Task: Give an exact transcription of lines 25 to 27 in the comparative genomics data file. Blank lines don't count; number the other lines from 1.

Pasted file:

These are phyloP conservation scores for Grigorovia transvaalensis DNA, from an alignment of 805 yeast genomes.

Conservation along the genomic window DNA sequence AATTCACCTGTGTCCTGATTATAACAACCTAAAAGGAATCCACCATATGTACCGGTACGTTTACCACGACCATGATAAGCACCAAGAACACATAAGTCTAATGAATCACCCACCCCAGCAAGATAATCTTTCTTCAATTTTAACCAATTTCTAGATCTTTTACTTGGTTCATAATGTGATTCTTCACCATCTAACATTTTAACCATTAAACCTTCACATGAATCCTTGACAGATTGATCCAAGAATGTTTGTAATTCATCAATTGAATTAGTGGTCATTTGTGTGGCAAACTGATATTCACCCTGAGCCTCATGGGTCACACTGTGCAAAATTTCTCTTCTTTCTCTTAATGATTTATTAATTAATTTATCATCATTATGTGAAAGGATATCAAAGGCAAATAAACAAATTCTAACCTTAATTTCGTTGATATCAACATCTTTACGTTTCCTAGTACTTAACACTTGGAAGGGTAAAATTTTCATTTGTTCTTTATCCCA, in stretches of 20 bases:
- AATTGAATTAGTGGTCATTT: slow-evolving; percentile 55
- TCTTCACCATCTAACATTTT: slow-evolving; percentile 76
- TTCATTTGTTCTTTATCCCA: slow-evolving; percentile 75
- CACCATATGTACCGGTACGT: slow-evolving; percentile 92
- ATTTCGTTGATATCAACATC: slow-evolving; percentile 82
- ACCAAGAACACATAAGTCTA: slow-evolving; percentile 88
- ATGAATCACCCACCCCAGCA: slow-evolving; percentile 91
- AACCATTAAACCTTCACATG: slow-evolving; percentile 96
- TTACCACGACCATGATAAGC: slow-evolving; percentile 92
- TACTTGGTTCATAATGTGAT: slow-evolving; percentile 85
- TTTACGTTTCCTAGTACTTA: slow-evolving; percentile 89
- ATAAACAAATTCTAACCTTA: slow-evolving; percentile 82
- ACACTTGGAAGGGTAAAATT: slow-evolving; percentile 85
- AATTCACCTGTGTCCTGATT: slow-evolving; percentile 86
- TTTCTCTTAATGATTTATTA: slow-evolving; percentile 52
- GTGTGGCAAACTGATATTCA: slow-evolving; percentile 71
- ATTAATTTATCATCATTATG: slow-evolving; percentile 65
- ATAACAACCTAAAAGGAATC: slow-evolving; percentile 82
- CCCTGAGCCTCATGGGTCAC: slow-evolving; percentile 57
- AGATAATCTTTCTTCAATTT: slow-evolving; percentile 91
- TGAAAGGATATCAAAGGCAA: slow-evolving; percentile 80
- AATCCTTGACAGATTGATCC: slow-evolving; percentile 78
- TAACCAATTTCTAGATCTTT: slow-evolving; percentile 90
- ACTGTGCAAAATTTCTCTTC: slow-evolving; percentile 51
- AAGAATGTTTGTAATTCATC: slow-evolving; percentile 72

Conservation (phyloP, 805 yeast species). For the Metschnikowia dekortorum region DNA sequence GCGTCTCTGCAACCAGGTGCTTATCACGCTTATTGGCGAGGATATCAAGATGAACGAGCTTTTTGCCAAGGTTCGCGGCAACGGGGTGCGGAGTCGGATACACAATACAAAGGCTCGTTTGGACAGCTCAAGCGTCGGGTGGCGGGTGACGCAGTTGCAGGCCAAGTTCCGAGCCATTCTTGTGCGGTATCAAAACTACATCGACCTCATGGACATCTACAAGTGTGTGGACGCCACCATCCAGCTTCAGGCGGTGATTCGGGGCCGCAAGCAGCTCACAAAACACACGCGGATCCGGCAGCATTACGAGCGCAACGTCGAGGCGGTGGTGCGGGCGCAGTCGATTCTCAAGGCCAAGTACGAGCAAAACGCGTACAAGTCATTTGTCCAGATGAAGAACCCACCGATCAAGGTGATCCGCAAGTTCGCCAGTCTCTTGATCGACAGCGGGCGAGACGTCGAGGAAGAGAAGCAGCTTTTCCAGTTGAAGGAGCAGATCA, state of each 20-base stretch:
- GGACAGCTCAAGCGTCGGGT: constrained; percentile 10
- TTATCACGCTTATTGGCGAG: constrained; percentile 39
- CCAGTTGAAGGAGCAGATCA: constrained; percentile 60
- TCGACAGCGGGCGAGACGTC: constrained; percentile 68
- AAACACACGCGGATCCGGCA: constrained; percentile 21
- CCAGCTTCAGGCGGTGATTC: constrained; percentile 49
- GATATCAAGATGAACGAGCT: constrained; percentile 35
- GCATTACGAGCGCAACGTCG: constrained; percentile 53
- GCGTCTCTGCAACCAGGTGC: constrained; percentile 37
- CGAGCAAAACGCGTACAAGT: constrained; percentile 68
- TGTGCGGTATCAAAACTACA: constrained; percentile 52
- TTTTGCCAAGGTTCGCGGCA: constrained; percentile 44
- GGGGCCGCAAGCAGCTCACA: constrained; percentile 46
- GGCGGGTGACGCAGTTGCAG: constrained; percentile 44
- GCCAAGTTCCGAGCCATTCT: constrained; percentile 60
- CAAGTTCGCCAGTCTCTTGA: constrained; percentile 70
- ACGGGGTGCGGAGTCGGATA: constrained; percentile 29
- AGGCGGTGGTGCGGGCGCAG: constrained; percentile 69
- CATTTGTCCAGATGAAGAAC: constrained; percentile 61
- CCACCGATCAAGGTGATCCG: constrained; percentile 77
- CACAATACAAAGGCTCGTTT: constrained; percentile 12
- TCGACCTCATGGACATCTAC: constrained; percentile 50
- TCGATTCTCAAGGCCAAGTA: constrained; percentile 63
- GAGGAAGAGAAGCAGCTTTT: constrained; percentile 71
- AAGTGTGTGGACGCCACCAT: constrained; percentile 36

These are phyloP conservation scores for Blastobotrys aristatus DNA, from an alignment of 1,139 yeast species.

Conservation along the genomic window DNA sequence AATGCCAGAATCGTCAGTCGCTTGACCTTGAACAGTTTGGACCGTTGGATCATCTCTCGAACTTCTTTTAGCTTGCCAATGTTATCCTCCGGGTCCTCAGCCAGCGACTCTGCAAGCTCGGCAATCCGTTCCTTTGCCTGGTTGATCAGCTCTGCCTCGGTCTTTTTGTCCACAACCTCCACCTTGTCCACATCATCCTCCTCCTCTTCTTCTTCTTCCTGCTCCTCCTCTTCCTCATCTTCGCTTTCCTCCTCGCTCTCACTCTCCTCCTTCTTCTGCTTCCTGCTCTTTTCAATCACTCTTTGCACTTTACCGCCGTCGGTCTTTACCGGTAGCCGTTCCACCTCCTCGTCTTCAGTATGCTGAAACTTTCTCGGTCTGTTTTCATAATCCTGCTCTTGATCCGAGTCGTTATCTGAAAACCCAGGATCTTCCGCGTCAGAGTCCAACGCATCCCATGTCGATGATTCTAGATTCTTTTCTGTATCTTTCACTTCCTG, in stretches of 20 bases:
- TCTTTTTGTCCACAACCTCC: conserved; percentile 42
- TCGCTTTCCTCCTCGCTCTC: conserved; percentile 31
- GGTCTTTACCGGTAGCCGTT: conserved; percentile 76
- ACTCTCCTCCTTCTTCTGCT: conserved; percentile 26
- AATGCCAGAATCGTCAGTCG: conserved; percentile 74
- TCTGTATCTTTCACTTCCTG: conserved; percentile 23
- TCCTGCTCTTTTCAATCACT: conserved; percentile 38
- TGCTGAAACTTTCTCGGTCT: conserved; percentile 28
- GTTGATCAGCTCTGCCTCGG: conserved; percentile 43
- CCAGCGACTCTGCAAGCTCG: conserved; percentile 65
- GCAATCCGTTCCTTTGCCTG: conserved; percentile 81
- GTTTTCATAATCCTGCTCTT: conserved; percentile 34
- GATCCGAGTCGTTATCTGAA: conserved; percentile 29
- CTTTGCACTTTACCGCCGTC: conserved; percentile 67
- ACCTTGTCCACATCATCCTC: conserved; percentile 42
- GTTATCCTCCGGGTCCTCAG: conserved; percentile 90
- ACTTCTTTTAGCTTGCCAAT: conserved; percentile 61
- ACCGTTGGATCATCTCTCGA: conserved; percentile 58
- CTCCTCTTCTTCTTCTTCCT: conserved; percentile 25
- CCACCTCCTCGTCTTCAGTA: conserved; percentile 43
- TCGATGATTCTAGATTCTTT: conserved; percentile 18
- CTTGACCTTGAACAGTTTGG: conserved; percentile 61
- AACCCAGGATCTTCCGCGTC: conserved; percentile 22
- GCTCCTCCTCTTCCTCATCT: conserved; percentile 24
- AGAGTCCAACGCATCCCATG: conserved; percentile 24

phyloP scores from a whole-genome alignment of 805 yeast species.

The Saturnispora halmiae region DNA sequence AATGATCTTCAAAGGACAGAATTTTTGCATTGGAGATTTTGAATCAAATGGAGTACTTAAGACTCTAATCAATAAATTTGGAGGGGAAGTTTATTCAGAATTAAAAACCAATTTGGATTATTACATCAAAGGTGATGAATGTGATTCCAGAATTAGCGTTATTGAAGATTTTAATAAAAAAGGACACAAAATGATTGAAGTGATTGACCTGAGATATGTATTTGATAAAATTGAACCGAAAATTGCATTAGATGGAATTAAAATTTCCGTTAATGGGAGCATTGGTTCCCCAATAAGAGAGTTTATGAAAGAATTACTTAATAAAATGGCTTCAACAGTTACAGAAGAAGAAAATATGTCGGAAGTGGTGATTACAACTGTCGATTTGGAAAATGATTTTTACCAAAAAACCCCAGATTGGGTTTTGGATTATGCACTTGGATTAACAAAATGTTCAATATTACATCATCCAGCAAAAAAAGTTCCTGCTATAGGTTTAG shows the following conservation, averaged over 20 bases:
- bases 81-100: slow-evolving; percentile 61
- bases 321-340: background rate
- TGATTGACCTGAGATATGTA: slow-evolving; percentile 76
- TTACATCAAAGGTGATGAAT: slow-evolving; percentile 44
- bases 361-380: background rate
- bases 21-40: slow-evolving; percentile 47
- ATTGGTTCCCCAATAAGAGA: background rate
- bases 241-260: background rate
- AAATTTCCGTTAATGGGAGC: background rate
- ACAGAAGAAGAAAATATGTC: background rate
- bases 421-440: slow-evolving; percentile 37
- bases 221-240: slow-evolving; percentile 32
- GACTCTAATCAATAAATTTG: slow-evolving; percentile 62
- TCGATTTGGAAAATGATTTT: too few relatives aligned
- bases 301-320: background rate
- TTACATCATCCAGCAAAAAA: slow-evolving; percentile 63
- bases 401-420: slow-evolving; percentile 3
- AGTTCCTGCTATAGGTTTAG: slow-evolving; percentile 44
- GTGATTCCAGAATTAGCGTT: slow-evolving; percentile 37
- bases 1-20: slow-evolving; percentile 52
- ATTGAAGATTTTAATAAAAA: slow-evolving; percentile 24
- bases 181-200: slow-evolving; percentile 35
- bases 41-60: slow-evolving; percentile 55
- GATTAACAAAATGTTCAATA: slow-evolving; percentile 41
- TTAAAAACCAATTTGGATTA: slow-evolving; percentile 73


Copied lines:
- TAACCAATTTCTAGATCTTT: slow-evolving; percentile 90
- ACTGTGCAAAATTTCTCTTC: slow-evolving; percentile 51
- AAGAATGTTTGTAATTCATC: slow-evolving; percentile 72